Harry Ross-Lewin is yet another of that small band of British soldiers of the Napoleonic era who wrote a memoir of his military service and in so doing left for posterity an invaluable volume of source material including his experiences of camp, campaign and battlefield, as well insightful perspectives on the campaigns of which he was part. Like Wellington himself, Ross-Lewin came from a family of Anglo-Irish aristocrats. It was then perhaps inevitable he would enter the militia and subsequently transfer into the regular army. This was time of great military adventure and opportunity. Ross-Lewin saw the siege and fall of Copenhagen, took part in the battles Roleia and Vimiera, the assault on Flushing and the storming of the Salamanca forts where he was severely wounded. His Peninsular War continued with the unsuccessful siege of Burgos and the retreat that followed, Badajos and the battle of Orthes as the campaign rolled through the Pyrenees to its conclusion in Southern France and Napoleon's abdication. The 32nd were called to battle once again for the Belgian Campaign of 1815 as Napoleon sought to regain the imperial crown as part of Kempt's 8th Brigade. The brigade was heavily engaged at both Quatre Bras and Waterloo itself sustaining over 1300 casualties. This is a riveting and essential first hand account of the sharp end of Napoleonic warfare and no enthusiast of the period will wish it to be absent from their library. Available in softcover and hardback with dust jacket.
The action now became very general. Columns of French infantry and cavalry, preceded by a formidable artillery, moved from every point, advanced up the slope, and precipitated themselves on the centre regiments of our army. The light troops that were in front of our line were driven in rapidly by the advancing enemy, the foreign cavalry that were to have supported them breaking and galloping off in all directions; but our regiments in square resisted the onset with the utmost intrepidity.<br>
The enemy had advanced their artillery on the right side of the Brussels road to within one hundred and fifty paces of the crest of the hill, and every discharge made sad gaps in our squares. This was a most trying time for the young Hanoverian levies; nevertheless they stood firm. I have since heard their own officers say, that during the whole day they never evinced any disposition to give way, but that, at first, when openings were made in their squares by the enemy’s artillery, there was some hesitation before they were filled up, as the men fancied that the shot would always strike at the same spot; however, when the officers explained to them the absurdity of this notion, they readily closed the breach.<br>
Our artillery also made dreadful havoc in the ranks of the enemy in all their advances, yet the cuirassiers would ride up to the very muzzles, and at one time had possession of a great part of our guns, although they could not remove them, the limbers being in the rear. Whenever the cuirassiers found it necessary to retire our artillerymen advanced from the squares in which they had been compelled to take refuge, and renewed their fire. There were intervals during the day, in which we of the left wing had time to look about us; and it became a source of surprise to many that the French officers should be permitted to ride between the squares, as we saw them, while an immense column of our cavalry stood unemployed in the rear.<br>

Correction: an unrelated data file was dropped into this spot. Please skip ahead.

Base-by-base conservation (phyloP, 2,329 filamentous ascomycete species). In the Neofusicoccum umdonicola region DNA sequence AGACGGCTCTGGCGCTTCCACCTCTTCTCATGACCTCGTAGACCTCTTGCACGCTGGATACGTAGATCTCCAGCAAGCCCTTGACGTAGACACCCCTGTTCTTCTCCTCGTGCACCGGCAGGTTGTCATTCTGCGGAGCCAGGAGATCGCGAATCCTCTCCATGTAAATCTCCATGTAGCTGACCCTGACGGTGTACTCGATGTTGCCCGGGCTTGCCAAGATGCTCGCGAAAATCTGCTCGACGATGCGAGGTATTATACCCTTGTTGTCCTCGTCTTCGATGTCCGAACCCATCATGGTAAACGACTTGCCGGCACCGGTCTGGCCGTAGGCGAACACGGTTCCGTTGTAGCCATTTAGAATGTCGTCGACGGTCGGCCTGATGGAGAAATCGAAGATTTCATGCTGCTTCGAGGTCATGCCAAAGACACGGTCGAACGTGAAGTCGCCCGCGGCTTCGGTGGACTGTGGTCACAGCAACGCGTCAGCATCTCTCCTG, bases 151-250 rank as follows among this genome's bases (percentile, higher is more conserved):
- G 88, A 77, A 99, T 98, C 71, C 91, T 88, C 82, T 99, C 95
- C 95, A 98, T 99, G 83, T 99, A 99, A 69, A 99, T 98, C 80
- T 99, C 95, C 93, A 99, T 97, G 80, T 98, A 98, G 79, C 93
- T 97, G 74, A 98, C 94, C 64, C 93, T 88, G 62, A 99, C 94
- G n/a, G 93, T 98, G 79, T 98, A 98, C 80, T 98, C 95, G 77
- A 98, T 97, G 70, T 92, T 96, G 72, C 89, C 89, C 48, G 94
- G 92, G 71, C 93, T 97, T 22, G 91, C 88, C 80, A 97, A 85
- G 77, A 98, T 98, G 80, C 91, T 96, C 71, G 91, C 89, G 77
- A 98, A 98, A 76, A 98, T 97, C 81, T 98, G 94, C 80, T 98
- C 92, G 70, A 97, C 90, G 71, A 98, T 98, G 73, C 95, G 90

After making the most desperate efforts in other parts of the field, and especially at Hougoumont, the enemy turned their attention principally to the left and left centre. A strong body of French infantry advanced against the left wing,2 and pressed on to the lane. Sir Thomas Picton instantly placed himself at the head of his division to meet the attack, crossed the lane, and charged the French, who, firing a volley, faced about and retired. Here, I must say that, upon the advance of the enemy, I observed some of our light troops fall back rather too soon.<br>
The attack cost us a gallant leader, for Sir Thomas Picton received a ball through his right temple, and fell dead from his horse. His body was borne off the ground by two grenadiers of the 32nd regiment, and not, as painters incorrectly have it in their representations of this sad scene, by Highlanders. During the charge a French officer seized a stand of colours belonging to the above-mentioned corps, but he was instantly run through the body by a sergeant’s pike, as well as by the sword of the ensign who held the colour. And after the attack was repulsed two Frenchwomen were found dead on the field. I saw one of them; she was dressed in a nankeen jacket and trousers, and had been killed by a ball which had passed through her head.<br>
Our troops pursued the retiring column down the slope, and would inevitably have closed with them, had they not begun to fire, and thereby retarded their advance. However, a good account was given of this column shortly after; for Sir William Ponsonby’s brigade, consisting of the Royals, the Scotch Greys, and the Enniskillen dragoons, galloped in at the corner of the field, and took more than 2000 of them prisoners, driving them out on the road. The dragoons also captured two eagles, one belonging to the 45th and the other to the 105th French regiments of Infantry. The prisoners were at once marched off to Brussels, where their appearance served to convince the inhabitants of the falsehood of the reports spread by the runaway Belgians, who had declared that the battle was lost, our army nearly cut to pieces, and the speedy entry of the victorious French inevitable.